When I posted about our trip to Japan in search of one of the Hibaku trees (a ginkgo at Hosen-ji, which survived the dropping of the atomic bomb on Hiroshima), I was doing some googling and came across the Tree Project started by the Japanese artist Hiroshi Sunairi, who is presently living in Brooklyn. He wrote and shot a film documentary The Tree Project Film about the life of a Hiroshima tree doctor, Dr. Riki Horiguchi, who looks over the Hibaku in the city. Sunairi asked him if he might supply him seeds from these trees to be distributed world-wide. Since 2006, Sunairi has received seeds from Round Leaf Holly, Persimmon, Chinaberry, Firmiana simplex, Japanese Hackberry, Ginkgo, Jujube trees, all of which are Hibaku trees. Of course I sent off an email and a few days ago received two hibaku ginkgo seeds. Today JB and I planted them.
Ginkgo seeds are not easy to sprout. The outer shell is hard and needs to be nicked along its rim (after it has been cold stratified which means at least a month in the refrigerator-Sunairi had already cold-stratified our seeds). We sterilized sand by putting it in a 180 degree oven for half an hour. We put sand in two ziplocks and stuck each one inside a small yogurt container, wet the sand, and placed the nicked seeds in the wet sand with just the top of the seed poking out. Zipping the top of the bags made small terrariums that we will now watch vigilantly for any green.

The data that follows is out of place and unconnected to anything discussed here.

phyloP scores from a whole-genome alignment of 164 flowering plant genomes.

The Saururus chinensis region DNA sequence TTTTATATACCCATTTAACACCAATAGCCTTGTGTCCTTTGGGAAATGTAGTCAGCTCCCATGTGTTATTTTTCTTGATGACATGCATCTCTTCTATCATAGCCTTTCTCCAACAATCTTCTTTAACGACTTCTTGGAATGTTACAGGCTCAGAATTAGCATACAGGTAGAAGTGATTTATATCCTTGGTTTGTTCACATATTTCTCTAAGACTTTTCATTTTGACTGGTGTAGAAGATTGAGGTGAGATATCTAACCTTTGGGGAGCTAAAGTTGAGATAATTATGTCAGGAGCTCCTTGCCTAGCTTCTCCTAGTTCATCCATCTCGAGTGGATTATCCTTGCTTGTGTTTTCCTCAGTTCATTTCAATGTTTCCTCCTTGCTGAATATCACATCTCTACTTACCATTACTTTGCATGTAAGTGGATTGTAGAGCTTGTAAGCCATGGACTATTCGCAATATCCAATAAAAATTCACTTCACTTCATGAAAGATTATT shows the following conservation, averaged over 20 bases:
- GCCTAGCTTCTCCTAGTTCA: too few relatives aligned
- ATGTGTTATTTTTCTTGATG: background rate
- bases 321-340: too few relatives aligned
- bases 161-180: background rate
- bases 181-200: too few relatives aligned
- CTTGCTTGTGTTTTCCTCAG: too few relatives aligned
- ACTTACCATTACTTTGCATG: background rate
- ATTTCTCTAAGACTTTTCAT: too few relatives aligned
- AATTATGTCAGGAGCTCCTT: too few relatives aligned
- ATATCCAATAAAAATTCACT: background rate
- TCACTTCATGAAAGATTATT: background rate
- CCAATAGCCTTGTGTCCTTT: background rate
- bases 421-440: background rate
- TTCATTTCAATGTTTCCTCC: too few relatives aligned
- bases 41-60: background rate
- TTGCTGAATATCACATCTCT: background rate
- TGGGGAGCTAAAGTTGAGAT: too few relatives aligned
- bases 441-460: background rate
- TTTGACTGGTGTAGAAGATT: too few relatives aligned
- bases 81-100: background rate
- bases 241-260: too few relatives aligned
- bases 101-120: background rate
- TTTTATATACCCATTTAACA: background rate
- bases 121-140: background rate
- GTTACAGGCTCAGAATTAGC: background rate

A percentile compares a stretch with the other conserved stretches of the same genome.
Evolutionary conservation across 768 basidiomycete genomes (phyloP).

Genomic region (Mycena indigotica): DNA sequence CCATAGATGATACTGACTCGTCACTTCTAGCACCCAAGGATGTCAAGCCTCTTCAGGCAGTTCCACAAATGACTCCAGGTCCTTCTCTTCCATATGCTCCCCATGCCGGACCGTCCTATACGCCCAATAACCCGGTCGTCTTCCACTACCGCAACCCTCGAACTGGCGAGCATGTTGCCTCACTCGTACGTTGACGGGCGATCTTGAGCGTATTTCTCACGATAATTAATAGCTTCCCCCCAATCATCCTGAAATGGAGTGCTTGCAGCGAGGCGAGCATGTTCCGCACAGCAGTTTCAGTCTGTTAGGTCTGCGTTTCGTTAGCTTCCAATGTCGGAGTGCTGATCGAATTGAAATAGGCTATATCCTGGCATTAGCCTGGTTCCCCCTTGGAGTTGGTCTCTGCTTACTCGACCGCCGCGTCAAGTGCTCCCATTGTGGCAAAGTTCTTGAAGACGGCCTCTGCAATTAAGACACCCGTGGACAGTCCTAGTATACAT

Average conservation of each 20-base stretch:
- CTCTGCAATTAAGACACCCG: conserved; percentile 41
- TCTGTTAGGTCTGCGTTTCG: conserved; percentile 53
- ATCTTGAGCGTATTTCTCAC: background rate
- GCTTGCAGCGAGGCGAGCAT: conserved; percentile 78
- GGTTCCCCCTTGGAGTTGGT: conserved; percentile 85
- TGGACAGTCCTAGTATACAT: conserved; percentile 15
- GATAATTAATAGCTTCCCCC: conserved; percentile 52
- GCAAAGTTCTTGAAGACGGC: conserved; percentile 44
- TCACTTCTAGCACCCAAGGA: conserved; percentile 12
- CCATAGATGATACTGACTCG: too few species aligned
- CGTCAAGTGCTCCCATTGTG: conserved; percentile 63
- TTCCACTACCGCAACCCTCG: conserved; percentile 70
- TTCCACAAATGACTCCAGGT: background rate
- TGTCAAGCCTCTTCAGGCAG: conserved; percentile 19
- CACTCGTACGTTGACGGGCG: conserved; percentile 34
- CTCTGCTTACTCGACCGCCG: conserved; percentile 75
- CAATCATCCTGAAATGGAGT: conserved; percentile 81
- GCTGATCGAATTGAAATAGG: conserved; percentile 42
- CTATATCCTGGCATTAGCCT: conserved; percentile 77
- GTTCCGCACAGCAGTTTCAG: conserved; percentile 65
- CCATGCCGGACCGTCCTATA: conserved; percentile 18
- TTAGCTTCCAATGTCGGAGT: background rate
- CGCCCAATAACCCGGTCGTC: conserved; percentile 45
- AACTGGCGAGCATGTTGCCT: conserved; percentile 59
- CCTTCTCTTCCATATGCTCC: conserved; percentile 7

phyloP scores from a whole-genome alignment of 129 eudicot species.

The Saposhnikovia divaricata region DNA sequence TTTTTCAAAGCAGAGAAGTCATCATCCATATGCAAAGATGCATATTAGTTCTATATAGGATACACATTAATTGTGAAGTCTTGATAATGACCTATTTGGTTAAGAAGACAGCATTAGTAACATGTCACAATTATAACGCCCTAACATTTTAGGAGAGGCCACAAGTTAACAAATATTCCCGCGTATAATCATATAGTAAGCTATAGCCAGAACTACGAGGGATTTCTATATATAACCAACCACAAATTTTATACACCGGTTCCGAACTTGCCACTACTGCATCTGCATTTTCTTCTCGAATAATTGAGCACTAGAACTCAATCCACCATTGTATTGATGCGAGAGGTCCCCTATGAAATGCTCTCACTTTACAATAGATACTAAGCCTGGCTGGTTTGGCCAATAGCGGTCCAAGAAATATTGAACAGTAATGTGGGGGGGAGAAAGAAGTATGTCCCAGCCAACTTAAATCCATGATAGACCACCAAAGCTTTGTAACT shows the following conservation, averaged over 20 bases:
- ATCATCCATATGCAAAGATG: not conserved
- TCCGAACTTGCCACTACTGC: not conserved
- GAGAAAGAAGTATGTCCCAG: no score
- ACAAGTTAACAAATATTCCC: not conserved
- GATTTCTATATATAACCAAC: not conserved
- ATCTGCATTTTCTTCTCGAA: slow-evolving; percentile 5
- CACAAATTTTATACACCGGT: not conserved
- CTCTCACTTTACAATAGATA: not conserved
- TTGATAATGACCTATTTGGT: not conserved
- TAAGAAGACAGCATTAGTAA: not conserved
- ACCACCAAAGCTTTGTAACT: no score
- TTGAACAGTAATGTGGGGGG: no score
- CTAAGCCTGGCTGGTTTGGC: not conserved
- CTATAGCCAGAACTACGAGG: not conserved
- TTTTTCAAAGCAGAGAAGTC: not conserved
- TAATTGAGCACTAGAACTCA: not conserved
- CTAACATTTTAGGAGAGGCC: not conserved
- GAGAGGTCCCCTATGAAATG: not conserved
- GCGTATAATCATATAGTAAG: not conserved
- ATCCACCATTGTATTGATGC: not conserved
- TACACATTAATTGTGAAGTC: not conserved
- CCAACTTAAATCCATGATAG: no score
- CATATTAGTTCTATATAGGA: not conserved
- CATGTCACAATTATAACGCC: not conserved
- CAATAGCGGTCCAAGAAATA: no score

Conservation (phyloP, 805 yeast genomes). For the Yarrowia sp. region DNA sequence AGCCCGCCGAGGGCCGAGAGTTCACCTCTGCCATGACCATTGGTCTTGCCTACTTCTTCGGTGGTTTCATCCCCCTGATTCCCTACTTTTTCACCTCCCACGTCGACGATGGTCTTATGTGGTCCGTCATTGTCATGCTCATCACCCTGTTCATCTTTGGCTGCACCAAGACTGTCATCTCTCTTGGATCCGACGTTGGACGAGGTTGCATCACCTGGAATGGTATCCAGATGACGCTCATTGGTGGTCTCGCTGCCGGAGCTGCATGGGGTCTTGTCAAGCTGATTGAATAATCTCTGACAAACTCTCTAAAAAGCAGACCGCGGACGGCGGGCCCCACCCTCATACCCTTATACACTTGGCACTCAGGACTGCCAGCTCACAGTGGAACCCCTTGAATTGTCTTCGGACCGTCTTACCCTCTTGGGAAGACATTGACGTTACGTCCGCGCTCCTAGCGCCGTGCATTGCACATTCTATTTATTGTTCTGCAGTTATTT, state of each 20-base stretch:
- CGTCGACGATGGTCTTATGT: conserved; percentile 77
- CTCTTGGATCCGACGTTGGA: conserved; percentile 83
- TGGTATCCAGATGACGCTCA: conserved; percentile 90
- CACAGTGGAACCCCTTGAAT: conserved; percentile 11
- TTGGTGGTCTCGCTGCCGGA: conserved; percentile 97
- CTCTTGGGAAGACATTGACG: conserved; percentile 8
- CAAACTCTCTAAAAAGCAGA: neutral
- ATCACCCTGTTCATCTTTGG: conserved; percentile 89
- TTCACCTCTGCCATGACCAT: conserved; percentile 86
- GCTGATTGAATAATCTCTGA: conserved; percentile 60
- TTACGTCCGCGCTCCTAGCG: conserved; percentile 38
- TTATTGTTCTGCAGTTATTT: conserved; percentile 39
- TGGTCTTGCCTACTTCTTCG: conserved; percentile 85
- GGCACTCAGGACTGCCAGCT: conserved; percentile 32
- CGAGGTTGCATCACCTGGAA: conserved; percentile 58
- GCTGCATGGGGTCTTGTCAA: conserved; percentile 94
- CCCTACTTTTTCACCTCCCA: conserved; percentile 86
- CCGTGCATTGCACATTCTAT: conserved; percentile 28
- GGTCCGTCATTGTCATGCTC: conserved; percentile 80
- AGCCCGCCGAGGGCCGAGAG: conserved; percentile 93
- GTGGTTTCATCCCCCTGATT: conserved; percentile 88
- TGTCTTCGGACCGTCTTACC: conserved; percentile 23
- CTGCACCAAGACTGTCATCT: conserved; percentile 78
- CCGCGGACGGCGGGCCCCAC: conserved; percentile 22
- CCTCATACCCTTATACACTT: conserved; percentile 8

The two seeds are now sitting by our sink. Their sprouting will reaffirm hope for peace, tolerance, and compassion.
If you are interested in getting seeds you can email the artist Hiroshi Sunairi at firstname.lastname@example.org and you can visit the web site where people around the world have posted the status of their trees.